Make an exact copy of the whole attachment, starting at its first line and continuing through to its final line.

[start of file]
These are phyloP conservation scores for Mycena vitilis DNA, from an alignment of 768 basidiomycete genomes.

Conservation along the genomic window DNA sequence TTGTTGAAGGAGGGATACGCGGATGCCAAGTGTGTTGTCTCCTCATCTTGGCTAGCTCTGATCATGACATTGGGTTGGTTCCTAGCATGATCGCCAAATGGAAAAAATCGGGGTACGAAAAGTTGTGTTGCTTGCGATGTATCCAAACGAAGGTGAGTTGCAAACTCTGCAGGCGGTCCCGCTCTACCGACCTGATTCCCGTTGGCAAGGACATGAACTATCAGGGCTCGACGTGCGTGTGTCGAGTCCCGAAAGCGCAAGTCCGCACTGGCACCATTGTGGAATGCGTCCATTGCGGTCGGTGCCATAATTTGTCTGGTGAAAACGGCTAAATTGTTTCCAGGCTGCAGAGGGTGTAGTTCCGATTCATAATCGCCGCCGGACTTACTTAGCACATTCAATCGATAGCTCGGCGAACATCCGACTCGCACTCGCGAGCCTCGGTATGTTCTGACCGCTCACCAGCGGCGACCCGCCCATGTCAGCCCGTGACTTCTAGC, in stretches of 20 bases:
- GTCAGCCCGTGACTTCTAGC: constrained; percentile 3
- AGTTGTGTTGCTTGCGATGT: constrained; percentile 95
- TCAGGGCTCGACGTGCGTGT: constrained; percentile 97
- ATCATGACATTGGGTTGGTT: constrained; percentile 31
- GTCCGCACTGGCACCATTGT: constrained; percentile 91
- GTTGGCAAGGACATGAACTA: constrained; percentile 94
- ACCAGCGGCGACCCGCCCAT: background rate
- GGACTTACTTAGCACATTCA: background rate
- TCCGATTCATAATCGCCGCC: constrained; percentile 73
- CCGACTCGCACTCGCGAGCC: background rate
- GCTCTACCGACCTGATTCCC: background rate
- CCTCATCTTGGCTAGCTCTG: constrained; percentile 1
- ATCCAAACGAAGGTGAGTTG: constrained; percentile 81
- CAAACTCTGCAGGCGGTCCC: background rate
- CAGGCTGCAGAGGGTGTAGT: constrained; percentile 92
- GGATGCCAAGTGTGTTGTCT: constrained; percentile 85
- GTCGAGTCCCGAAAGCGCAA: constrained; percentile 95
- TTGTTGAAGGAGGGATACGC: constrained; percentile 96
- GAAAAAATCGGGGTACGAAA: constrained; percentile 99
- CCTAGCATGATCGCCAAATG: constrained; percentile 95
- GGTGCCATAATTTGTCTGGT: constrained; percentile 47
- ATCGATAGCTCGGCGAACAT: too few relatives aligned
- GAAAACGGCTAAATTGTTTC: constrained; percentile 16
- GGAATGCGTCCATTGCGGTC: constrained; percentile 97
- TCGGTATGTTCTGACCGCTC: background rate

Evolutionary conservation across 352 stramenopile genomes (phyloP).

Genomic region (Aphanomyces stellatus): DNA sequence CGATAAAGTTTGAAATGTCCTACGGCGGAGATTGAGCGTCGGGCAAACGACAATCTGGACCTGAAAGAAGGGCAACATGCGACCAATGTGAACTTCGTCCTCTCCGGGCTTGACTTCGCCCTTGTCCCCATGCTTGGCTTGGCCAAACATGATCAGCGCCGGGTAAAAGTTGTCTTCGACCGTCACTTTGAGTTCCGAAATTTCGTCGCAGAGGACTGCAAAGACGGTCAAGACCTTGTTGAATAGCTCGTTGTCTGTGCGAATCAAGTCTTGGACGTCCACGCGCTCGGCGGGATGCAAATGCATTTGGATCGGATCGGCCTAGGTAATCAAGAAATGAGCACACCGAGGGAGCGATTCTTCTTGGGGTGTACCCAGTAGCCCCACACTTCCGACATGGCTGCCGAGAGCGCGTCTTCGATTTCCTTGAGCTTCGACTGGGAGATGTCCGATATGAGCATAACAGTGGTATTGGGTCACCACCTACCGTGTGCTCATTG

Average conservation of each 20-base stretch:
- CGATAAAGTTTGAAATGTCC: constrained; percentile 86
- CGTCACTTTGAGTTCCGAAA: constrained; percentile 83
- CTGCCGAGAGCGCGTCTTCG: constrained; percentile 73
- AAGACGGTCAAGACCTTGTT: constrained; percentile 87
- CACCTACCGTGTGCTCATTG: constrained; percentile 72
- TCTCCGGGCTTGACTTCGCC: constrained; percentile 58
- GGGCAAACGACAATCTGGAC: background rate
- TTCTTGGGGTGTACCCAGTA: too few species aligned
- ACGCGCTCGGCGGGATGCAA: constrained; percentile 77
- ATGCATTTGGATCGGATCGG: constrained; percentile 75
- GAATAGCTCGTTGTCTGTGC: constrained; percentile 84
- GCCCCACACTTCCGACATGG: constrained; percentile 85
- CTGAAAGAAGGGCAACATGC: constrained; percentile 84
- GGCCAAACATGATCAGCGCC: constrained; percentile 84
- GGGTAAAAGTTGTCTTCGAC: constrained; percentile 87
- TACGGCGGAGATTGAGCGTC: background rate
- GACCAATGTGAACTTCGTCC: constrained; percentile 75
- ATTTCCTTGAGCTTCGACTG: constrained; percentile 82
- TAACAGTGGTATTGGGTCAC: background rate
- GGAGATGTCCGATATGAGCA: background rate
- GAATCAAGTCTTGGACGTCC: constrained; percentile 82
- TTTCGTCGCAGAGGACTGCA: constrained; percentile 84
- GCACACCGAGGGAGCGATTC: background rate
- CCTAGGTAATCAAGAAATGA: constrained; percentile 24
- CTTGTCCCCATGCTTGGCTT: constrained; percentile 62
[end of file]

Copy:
These are phyloP conservation scores for Mycena vitilis DNA, from an alignment of 768 basidiomycete genomes.

Conservation along the genomic window DNA sequence TTGTTGAAGGAGGGATACGCGGATGCCAAGTGTGTTGTCTCCTCATCTTGGCTAGCTCTGATCATGACATTGGGTTGGTTCCTAGCATGATCGCCAAATGGAAAAAATCGGGGTACGAAAAGTTGTGTTGCTTGCGATGTATCCAAACGAAGGTGAGTTGCAAACTCTGCAGGCGGTCCCGCTCTACCGACCTGATTCCCGTTGGCAAGGACATGAACTATCAGGGCTCGACGTGCGTGTGTCGAGTCCCGAAAGCGCAAGTCCGCACTGGCACCATTGTGGAATGCGTCCATTGCGGTCGGTGCCATAATTTGTCTGGTGAAAACGGCTAAATTGTTTCCAGGCTGCAGAGGGTGTAGTTCCGATTCATAATCGCCGCCGGACTTACTTAGCACATTCAATCGATAGCTCGGCGAACATCCGACTCGCACTCGCGAGCCTCGGTATGTTCTGACCGCTCACCAGCGGCGACCCGCCCATGTCAGCCCGTGACTTCTAGC, in stretches of 20 bases:
- GTCAGCCCGTGACTTCTAGC: constrained; percentile 3
- AGTTGTGTTGCTTGCGATGT: constrained; percentile 95
- TCAGGGCTCGACGTGCGTGT: constrained; percentile 97
- ATCATGACATTGGGTTGGTT: constrained; percentile 31
- GTCCGCACTGGCACCATTGT: constrained; percentile 91
- GTTGGCAAGGACATGAACTA: constrained; percentile 94
- ACCAGCGGCGACCCGCCCAT: background rate
- GGACTTACTTAGCACATTCA: background rate
- TCCGATTCATAATCGCCGCC: constrained; percentile 73
- CCGACTCGCACTCGCGAGCC: background rate
- GCTCTACCGACCTGATTCCC: background rate
- CCTCATCTTGGCTAGCTCTG: constrained; percentile 1
- ATCCAAACGAAGGTGAGTTG: constrained; percentile 81
- CAAACTCTGCAGGCGGTCCC: background rate
- CAGGCTGCAGAGGGTGTAGT: constrained; percentile 92
- GGATGCCAAGTGTGTTGTCT: constrained; percentile 85
- GTCGAGTCCCGAAAGCGCAA: constrained; percentile 95
- TTGTTGAAGGAGGGATACGC: constrained; percentile 96
- GAAAAAATCGGGGTACGAAA: constrained; percentile 99
- CCTAGCATGATCGCCAAATG: constrained; percentile 95
- GGTGCCATAATTTGTCTGGT: constrained; percentile 47
- ATCGATAGCTCGGCGAACAT: too few relatives aligned
- GAAAACGGCTAAATTGTTTC: constrained; percentile 16
- GGAATGCGTCCATTGCGGTC: constrained; percentile 97
- TCGGTATGTTCTGACCGCTC: background rate

Evolutionary conservation across 352 stramenopile genomes (phyloP).

Genomic region (Aphanomyces stellatus): DNA sequence CGATAAAGTTTGAAATGTCCTACGGCGGAGATTGAGCGTCGGGCAAACGACAATCTGGACCTGAAAGAAGGGCAACATGCGACCAATGTGAACTTCGTCCTCTCCGGGCTTGACTTCGCCCTTGTCCCCATGCTTGGCTTGGCCAAACATGATCAGCGCCGGGTAAAAGTTGTCTTCGACCGTCACTTTGAGTTCCGAAATTTCGTCGCAGAGGACTGCAAAGACGGTCAAGACCTTGTTGAATAGCTCGTTGTCTGTGCGAATCAAGTCTTGGACGTCCACGCGCTCGGCGGGATGCAAATGCATTTGGATCGGATCGGCCTAGGTAATCAAGAAATGAGCACACCGAGGGAGCGATTCTTCTTGGGGTGTACCCAGTAGCCCCACACTTCCGACATGGCTGCCGAGAGCGCGTCTTCGATTTCCTTGAGCTTCGACTGGGAGATGTCCGATATGAGCATAACAGTGGTATTGGGTCACCACCTACCGTGTGCTCATTG

Average conservation of each 20-base stretch:
- CGATAAAGTTTGAAATGTCC: constrained; percentile 86
- CGTCACTTTGAGTTCCGAAA: constrained; percentile 83
- CTGCCGAGAGCGCGTCTTCG: constrained; percentile 73
- AAGACGGTCAAGACCTTGTT: constrained; percentile 87
- CACCTACCGTGTGCTCATTG: constrained; percentile 72
- TCTCCGGGCTTGACTTCGCC: constrained; percentile 58
- GGGCAAACGACAATCTGGAC: background rate
- TTCTTGGGGTGTACCCAGTA: too few species aligned
- ACGCGCTCGGCGGGATGCAA: constrained; percentile 77
- ATGCATTTGGATCGGATCGG: constrained; percentile 75
- GAATAGCTCGTTGTCTGTGC: constrained; percentile 84
- GCCCCACACTTCCGACATGG: constrained; percentile 85
- CTGAAAGAAGGGCAACATGC: constrained; percentile 84
- GGCCAAACATGATCAGCGCC: constrained; percentile 84
- GGGTAAAAGTTGTCTTCGAC: constrained; percentile 87
- TACGGCGGAGATTGAGCGTC: background rate
- GACCAATGTGAACTTCGTCC: constrained; percentile 75
- ATTTCCTTGAGCTTCGACTG: constrained; percentile 82
- TAACAGTGGTATTGGGTCAC: background rate
- GGAGATGTCCGATATGAGCA: background rate
- GAATCAAGTCTTGGACGTCC: constrained; percentile 82
- TTTCGTCGCAGAGGACTGCA: constrained; percentile 84
- GCACACCGAGGGAGCGATTC: background rate
- CCTAGGTAATCAAGAAATGA: constrained; percentile 24
- CTTGTCCCCATGCTTGGCTT: constrained; percentile 62